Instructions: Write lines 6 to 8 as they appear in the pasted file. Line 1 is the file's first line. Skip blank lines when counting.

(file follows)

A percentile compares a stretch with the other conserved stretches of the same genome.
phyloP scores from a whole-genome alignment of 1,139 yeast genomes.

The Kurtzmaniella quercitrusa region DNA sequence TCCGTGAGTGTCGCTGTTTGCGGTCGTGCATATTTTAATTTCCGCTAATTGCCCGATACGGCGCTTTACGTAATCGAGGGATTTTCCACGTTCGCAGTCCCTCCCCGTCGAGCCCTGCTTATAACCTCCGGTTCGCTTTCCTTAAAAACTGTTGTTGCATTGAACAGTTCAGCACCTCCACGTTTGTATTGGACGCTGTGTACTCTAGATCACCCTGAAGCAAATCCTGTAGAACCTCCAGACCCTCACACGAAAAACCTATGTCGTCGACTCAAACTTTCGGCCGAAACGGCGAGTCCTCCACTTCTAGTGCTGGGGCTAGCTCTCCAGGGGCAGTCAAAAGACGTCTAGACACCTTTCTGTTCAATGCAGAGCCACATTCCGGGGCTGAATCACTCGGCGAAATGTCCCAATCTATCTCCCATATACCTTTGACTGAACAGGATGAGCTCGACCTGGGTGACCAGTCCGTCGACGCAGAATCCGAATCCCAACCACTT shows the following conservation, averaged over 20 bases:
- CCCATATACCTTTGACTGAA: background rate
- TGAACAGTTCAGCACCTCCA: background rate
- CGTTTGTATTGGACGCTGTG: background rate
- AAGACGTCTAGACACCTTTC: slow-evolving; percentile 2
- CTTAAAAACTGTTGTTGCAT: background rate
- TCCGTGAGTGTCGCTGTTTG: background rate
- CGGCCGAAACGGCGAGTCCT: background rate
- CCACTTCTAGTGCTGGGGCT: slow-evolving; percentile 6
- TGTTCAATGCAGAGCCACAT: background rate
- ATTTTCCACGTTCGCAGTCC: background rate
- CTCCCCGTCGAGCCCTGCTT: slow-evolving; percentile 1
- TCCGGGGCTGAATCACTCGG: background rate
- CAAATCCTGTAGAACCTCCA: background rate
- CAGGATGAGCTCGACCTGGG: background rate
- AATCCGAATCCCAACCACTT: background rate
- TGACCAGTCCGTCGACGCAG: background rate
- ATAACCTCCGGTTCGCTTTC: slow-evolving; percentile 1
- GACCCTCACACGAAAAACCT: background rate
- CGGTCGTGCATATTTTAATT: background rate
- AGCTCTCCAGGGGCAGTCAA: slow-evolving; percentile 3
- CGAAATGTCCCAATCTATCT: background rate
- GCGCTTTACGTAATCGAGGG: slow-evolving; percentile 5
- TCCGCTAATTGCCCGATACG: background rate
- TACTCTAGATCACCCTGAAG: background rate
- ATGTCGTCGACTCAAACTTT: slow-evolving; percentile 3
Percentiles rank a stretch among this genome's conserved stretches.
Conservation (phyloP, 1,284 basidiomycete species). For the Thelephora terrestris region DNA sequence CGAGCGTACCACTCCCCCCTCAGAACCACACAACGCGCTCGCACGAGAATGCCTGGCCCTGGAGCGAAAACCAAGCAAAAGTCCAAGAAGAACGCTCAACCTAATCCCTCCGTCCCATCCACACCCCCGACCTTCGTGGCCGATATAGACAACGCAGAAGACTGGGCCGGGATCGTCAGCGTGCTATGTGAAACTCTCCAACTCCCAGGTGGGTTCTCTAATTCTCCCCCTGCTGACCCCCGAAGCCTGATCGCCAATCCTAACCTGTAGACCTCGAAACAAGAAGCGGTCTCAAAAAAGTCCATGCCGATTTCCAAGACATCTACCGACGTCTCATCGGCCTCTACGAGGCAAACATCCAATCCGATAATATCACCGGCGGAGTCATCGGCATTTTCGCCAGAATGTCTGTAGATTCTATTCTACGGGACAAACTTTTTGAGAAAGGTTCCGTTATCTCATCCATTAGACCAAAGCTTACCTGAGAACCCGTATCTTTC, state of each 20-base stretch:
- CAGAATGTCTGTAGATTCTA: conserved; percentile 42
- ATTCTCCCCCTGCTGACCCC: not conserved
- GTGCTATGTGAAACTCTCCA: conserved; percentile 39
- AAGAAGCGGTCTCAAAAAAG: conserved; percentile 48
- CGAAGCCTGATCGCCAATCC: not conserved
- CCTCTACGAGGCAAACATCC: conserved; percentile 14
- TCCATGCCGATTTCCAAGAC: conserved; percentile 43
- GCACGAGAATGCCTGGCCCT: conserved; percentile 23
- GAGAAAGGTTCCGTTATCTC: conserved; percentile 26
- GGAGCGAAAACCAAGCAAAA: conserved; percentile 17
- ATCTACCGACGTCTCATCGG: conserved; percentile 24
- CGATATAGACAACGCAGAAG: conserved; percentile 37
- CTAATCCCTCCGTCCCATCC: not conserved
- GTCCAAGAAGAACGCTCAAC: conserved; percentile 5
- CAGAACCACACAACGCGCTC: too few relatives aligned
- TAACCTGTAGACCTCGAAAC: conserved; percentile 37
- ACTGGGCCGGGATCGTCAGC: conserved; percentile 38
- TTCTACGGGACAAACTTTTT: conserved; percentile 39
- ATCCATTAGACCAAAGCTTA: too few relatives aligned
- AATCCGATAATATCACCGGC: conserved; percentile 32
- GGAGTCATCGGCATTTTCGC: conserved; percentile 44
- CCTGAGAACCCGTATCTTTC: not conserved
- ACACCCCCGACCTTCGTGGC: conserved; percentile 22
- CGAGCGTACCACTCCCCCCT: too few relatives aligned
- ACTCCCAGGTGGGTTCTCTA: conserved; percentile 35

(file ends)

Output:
- CGTTTGTATTGGACGCTGTG: background rate
- AAGACGTCTAGACACCTTTC: slow-evolving; percentile 2
- CTTAAAAACTGTTGTTGCAT: background rate